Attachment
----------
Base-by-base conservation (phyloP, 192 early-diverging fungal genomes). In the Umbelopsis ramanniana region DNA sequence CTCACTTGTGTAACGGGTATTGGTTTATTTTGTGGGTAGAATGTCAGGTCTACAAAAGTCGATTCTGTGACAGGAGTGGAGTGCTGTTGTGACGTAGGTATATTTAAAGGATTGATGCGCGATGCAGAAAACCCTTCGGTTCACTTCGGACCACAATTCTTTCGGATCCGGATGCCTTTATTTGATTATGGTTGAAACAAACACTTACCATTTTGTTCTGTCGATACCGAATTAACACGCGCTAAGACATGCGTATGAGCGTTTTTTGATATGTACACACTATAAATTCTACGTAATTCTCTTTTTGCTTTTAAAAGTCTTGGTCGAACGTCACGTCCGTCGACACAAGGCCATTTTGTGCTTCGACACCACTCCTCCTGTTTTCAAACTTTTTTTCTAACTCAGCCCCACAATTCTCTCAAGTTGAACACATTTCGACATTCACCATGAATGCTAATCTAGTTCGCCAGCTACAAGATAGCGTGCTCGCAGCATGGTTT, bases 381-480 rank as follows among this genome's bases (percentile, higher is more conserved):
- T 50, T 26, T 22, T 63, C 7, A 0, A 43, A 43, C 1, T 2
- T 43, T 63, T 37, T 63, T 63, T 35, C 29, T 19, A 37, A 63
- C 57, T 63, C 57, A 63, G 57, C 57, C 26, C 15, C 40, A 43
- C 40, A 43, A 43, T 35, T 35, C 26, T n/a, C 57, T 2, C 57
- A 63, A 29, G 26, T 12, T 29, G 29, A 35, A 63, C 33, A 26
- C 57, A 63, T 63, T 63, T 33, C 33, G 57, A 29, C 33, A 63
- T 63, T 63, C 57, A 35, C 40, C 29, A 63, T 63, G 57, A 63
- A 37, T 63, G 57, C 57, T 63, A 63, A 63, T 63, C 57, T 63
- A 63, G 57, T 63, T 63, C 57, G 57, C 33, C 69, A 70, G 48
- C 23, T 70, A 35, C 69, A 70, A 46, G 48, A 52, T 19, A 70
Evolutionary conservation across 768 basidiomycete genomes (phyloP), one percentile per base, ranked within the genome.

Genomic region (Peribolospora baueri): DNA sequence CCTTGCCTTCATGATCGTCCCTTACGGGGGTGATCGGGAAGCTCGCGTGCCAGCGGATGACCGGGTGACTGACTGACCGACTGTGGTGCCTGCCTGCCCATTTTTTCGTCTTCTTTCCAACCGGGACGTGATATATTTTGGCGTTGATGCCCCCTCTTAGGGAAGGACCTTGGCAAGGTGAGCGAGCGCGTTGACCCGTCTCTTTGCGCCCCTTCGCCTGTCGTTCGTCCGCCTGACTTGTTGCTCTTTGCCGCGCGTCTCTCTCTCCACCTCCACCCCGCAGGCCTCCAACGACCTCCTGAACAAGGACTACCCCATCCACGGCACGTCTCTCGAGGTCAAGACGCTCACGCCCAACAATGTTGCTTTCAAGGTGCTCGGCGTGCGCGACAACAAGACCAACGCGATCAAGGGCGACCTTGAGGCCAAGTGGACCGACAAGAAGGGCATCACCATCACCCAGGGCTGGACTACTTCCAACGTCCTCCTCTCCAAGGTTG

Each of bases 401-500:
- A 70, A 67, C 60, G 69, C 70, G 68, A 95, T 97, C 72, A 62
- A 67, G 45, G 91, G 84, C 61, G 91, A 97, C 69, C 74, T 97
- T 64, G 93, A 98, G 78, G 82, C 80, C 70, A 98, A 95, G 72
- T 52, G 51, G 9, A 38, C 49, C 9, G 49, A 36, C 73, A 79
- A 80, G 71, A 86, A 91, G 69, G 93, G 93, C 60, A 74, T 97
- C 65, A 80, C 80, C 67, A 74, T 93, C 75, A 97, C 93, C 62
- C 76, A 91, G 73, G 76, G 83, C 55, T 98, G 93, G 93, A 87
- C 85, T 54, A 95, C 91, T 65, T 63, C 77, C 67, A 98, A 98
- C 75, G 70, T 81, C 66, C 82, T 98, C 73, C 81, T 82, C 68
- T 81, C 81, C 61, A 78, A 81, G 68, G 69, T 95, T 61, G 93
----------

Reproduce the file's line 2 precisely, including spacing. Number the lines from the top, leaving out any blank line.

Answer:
- T 50, T 26, T 22, T 63, C 7, A 0, A 43, A 43, C 1, T 2